9/15 posts

9/15 posts

Here is our third suite of posts on the upside to the recession. (You can read our first post here.) They come from Ben Plumbly, the art director of a new Auckland-based auction house, and the editors of Art Asia Pacific, a magazine dedicated to contemporary visual culture from Asia, the Middle East and Pacific since 1993.

Ben Plumbly:
A weaker economy creates opportunity. For an auction house? Always lurking behind every auctioneer's shoulder are the creeping twin pressures of higher volume (more pictures) and lower clearance rates (less sales); surely the death knell for any new and under-resourced auction business. That will be them now… But wait. Greater discretion, improved value judgements, a shedding of speculators, re-growth, maturation, opportunity – all resultant emerging factors that ensure a healthier and more robust market and which are becoming discernible among the many new collectors entering the marketplace, tantalized by recessionary bargains, be they real or imagined. Now we've just got to get through this. How? More tightly-focused, edited catalogues to stimulate the market and put it under less pressure. It can only absorb so much right now. Below that thin layer of buyers in this country is air; miss them and that's it. Work harder. Encourage, nurture, stimulate, promote, facilitate. And reserves. Did I mention reserves…
Ben Plumbly is the Director Art, ART+OBJECT, a new Auckland auction house launched in 2007

Art Asia Pacific Editors:
Less money means, for many galleries, fewer shows in the season. Shows being up for twelve weeks instead of five is a good thing for a harried magazine editor. You are on top of cocktail conversation, you can forget to see a show multiple times and still see it, and if you're publishing a review you can very tidily hide the fact that it took an absolute age to edit and was full of rewrites and dreadful problems, because the show's still open, so you can still be on top of things.
William Pym, Managing Editor, Art Asia Pacific
The potency and fun of gossip has been enriched, along with better articles pitched by freelance writers who are looking to consolidate their sources of income.
Ashley Rawlings, Features Editor, Art Asia Pacific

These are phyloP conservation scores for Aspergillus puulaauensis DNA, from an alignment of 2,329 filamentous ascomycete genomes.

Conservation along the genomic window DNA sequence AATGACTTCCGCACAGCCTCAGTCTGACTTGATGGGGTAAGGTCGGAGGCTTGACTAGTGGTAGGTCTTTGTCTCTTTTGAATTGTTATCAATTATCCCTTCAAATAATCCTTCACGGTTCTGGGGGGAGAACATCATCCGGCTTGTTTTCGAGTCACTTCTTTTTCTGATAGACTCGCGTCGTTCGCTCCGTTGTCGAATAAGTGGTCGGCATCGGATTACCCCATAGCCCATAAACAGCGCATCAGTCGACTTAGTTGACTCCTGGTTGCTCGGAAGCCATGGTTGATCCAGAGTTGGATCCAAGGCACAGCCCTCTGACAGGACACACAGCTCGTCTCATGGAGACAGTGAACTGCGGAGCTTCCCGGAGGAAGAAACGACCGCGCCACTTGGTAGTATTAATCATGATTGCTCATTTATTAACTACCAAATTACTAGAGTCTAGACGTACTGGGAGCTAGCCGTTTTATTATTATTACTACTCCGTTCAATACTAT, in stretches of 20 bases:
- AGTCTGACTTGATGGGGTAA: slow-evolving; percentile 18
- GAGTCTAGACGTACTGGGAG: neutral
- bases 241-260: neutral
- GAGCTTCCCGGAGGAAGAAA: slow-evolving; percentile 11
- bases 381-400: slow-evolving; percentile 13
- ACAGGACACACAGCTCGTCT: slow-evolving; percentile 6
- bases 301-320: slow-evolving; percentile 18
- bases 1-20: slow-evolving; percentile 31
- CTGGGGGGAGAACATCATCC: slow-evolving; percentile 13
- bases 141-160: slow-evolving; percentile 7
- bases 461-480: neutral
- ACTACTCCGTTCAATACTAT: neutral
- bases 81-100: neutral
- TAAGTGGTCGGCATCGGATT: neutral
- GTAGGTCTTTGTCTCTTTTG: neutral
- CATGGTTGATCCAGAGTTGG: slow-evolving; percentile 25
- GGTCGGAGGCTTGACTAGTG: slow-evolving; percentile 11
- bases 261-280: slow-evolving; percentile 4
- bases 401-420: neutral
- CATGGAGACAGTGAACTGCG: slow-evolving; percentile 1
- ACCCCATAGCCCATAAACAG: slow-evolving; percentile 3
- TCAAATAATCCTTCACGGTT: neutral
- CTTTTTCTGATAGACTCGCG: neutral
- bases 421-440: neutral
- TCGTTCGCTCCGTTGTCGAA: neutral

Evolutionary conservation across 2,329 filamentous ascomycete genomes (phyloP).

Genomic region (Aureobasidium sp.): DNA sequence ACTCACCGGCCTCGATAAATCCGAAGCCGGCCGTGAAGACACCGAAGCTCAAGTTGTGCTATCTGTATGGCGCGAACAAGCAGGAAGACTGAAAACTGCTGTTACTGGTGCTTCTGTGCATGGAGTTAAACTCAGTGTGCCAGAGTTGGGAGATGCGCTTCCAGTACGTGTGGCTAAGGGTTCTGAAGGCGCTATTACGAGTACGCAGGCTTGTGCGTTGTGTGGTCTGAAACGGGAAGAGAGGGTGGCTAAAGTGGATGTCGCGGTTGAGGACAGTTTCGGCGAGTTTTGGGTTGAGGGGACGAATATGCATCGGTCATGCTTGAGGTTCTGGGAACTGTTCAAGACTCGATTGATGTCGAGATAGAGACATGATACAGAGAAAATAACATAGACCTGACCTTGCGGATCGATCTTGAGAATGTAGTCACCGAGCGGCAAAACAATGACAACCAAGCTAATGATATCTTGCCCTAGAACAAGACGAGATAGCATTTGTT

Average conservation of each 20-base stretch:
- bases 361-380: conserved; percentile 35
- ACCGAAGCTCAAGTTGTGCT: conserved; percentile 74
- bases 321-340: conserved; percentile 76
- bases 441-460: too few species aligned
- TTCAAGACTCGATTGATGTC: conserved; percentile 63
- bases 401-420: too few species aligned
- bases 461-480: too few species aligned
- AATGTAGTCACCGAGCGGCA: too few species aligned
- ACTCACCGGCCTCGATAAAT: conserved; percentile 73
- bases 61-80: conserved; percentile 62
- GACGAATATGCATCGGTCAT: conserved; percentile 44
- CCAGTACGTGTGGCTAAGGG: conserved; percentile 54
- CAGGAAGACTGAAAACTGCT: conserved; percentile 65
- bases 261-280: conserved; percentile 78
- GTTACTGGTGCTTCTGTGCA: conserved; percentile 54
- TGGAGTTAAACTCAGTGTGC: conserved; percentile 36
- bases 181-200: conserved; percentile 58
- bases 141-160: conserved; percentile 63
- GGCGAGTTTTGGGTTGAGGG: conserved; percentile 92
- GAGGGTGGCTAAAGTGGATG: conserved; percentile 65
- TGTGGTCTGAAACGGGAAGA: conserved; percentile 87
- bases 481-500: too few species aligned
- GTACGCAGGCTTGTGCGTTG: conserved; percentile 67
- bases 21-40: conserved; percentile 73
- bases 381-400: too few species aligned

Good times for cities not in financial turmoil: One thing I was struck by in the last week in Israel, where, granted, the recession doesn't seem to have had a huge effect on the art world, was a lack of cynicism. Everyone just wanted to show off their artists, the artwork and their (often new) spaces. Momentum seemed to be building there, not dwindling.
HG Masters, Editor-at-Large and Almanac Editor, Art Asia Pacific
At least during the first few months when people were really holding onto their wallets– collectors started showing more interest and and buying lesser sought (and therefore more reasonably priced) art, such as art from countries in Southeast Asia. And that's great, because there is definitely very exciting art coming out of these places.
Hanae Ko, Assistant editor, Art Asia Pacific
Back to basics: Less predatory-type gallerists on the scene jockeying for coverage on themselves, or their gallery, and not the artists. And for those gallerists still standing, they actually take the time to speak about the art versus who bought it.
Elaine W. Ng, Editor/Publisher, Art Asia Pacific
And a final note from the senior editor: A financial shock is a great time for an art editor to reassess the nature of money, and the nature of value in art, as well as in life. When a hyped-up world, or financial system, collapses, the eye turns instinctively towards what has fallen the furthest, from the heights. A bout of schadenfreude is appropriate at times like these, often as a way of reinforcing long-held suspicions. By fall 2009, it is evident that this crash did not teach the right people enough right lessons. The seeds of more bubbles have only lain dormant for a year, and are about to sprout again. Much of the world is run by people who care only about money.
Don Cohn, Senior Editor, Art Asia Pacific